A new Martha’s Vineyard festival made its debut Saturday at Thimble Farm in Oak Bluffs, where the nonprofit Island Grown Initiative hosted a fall fest at its Farm Hub greenhouses and gardens.

“It’s our first public hoe-down,” said Randi Baird, a co-founder of Island Grown in 2006 who is now president of the board.

About 320 people — many of them small children, and more than a few in costume — turned out for the four-hour celebration of farming and local food. Festival-goers began arriving some 15 minutes before the scheduled start time of 10 a.m., said Island Grown executive director Rebecca Haag, and they were still arriving at 1:45 p.m. as the party was winding down.

Jamie O'Gorman (far right) operates the cider press. — Mark Alan Lovewell

Outside the building, families played games such as pumpkin tic-tac-toe and gourd checkers, visited with farm animals in portable pens and took part in activities like face painting, pressing apples into cider and felting sheep’s wool. A multi-generational fiddle group performed Celtic music from the Island Grown Mobile Market, a truck with a drop-down stage that doubles as a grocery stand when the market is doing business.

Inside the Farm Hub, small children darted gleefully through the usually-quiet greenhouses, pursued by parental cries of “No running, you guys!” and “Let’s go see the sheep!”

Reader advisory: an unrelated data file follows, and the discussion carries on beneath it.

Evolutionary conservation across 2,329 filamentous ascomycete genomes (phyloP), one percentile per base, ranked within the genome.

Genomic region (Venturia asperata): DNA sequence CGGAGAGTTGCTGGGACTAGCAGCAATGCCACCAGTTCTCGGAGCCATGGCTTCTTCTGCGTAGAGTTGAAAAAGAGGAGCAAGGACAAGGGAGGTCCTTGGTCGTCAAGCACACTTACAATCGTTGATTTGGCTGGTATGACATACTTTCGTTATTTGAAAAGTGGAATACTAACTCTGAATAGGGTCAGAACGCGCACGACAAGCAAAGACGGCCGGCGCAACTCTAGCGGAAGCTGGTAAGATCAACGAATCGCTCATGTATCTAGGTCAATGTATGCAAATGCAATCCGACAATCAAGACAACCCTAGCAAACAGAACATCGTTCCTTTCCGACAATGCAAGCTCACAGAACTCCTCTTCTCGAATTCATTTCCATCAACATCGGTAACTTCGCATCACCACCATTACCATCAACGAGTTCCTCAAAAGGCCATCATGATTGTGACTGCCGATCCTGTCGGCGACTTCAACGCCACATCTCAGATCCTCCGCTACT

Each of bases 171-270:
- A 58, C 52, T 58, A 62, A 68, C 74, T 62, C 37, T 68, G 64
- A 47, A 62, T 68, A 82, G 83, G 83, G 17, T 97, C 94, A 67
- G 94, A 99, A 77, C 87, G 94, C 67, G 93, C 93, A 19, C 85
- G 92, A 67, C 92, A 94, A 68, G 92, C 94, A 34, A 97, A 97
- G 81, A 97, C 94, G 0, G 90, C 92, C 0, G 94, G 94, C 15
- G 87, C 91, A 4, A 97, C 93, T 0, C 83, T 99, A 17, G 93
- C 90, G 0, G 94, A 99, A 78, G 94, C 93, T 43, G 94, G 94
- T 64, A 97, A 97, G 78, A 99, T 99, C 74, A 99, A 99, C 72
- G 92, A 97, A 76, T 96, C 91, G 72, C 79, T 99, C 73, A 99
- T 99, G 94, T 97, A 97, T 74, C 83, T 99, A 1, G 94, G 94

Youngsters seemed particularly fascinated by the hydroponic facilities, gazing into the fish tanks and shouting in excitement when they spotted the trout that help fertilize herbs, strawberries, greens and other greenhouse crops year-round.

Enjoying the sheep at the Farm Hub. — Mark Alan Lovewell

“The kids have just had a great time,” said a beaming Ms. Haag.

There was plenty to keep adults interested as well, including workshops on saving seeds and building a fire pit, and cider-making demonstrations that concluded with a taste of the freshly-pressed cider.

“It’s something that anybody can do,” said Adam Petkus, who brought his own cider press to operate alongside the Farm Hub’s press. “You can make it as simple as you want, or as complicated as you want.”

Islanders with apple trees at home were invited to sign up to use the Farm Hub press for making their own cider.

The festival also had free popcorn for families and a lunch counter with vegetable wrap sandwiches made by Island Grown’s recently-hired Harvest of the Month chef, Gabrielle Chronister.

Opening the Farm Hub to the public is something the Island Grown board and staff alike have long wanted to do, Ms. Haag said.

“We want to be inclusive and get the community engaged,” she said.